The baseline of the Kootenay freshwater life cycle is populated by millions of one particularly beautiful yet hardy fish: the trout.
Close relative to both salmon and char, trout is the common name for nearly 50 different species of freshwater fish that belong to the genera Oncorhynchus, Salmo and Salvelinus, part of the sub family of Salmoniae, which in turn is part of the family Salmonidae. The Kootenays represents one of North America’s strongholds when it comes to trout populations.
From the diminutive, once-omnipresent Kokanee to the almighty Gerrard — the largest species of rainbow trout in the world — here’s a factual look at the dominant species that make Kootenay waters so lively.
Kokanee (Oncorhynchus nerka)
Adult range in length: 20 to 25 centimetres, maximum 60 centimetres
Adult range in weight: 0.1 to 0.2 kilograms, maximum 4.5 kilograms
Kokanee feed almost exclusively on zooplankton, tiny aquatic animals ranging in size from a pinprick to that of a small fish hook. They are land-locked Sockeye salmon, and while they get their name from Kokanee Glacier, natural populations are found from California to Alaska and in northeast Asia. After they spend three to five years avoiding death by every other fish species in their shared waterworld—large rainbow and bull trout like to eat at least two adult-sized Kokanee every day—as well as evading eagles, osprey and land mammals like minx, Kokanee spawn in tributary streams or along the lakeshore. The number of eggs deposited by a single female depends on her size, but numbers from about 370 to 1,800 have been reported. After they spawn, they die.
Rainbow Trout (Oncorhynchus mykiss)
Adult range in length: 30 to 75 centimetres, maximum 90 centimetres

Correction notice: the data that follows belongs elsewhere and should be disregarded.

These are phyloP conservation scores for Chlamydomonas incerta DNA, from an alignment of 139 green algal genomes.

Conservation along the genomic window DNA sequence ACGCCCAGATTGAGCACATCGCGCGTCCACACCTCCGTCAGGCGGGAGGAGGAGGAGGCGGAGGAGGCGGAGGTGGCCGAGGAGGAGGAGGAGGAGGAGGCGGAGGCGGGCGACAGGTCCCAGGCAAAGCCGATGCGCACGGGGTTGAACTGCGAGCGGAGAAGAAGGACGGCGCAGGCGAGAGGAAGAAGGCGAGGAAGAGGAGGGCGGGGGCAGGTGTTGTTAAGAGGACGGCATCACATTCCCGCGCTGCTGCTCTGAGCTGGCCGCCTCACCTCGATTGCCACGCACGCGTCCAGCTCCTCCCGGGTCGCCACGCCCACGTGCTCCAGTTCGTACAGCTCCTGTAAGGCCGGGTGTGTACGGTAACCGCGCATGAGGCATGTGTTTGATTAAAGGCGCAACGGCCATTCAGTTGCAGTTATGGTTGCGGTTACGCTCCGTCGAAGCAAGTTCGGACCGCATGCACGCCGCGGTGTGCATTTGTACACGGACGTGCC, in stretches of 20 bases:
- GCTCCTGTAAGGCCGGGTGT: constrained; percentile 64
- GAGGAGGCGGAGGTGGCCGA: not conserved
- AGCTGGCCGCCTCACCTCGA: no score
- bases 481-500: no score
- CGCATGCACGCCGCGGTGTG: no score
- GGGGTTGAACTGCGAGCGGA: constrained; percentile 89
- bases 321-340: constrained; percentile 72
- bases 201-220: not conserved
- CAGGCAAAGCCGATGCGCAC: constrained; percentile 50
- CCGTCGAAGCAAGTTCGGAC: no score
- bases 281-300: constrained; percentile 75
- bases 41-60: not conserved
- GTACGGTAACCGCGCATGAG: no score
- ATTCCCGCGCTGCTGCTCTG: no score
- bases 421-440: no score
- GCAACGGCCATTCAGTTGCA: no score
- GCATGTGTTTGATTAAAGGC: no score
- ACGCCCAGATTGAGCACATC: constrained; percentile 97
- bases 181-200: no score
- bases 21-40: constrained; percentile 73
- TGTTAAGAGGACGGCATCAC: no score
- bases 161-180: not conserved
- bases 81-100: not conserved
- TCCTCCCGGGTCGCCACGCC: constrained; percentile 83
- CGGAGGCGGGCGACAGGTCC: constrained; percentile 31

Adult range in weight: 1 to 7 kilograms, maximum 9 kilograms
Rainbow trout mainly eat leeches, crustaceans, mollusks and insects. The larger rainbows, like the Gerrard, are piscivorous, meaning they eat fish as their main source of food. Rainbow trout usually spawn for the first time in their third or fourth year. In the larger piscivorous fish, maturity is delayed. If food and conditions are healthy, most mature individuals spawn every year, with most rainbows living between six to nine years. The largest rainbow trout ever caught in British Columbia weighed almost 24 kilograms and came from Jewel Lake, near Grand Forks.
Bull Trout (Salvelinus confluentus)
Adult range in length: 50 to 75 centimetres, maximum 100 centimetres
Adult range in weight: 2 to 9 kilograms, maximum 15 kilograms
Bull trout are endemic to Western Canada and the US Pacific Northwest. Often confused with the Dolly Varden, a type of char found in British Columbia’s coast and far north, bull trout, also a char, represent another significant player in the Kootenay trout milieu. Young bull trout feed on zooplankton, zoobenthos and chironomids. As they grow larger, they begin to feed heavily upon other fish. They can either be migratory or live their entire lives in the same body of water. Bull trout reach sexual maturity at between four and seven years of age and are known to live as long as 12 years. The largest recorded bull trout captured, from Lake Pend Oreille, Idaho, was 100 centimetres long and weighed 15 kilograms.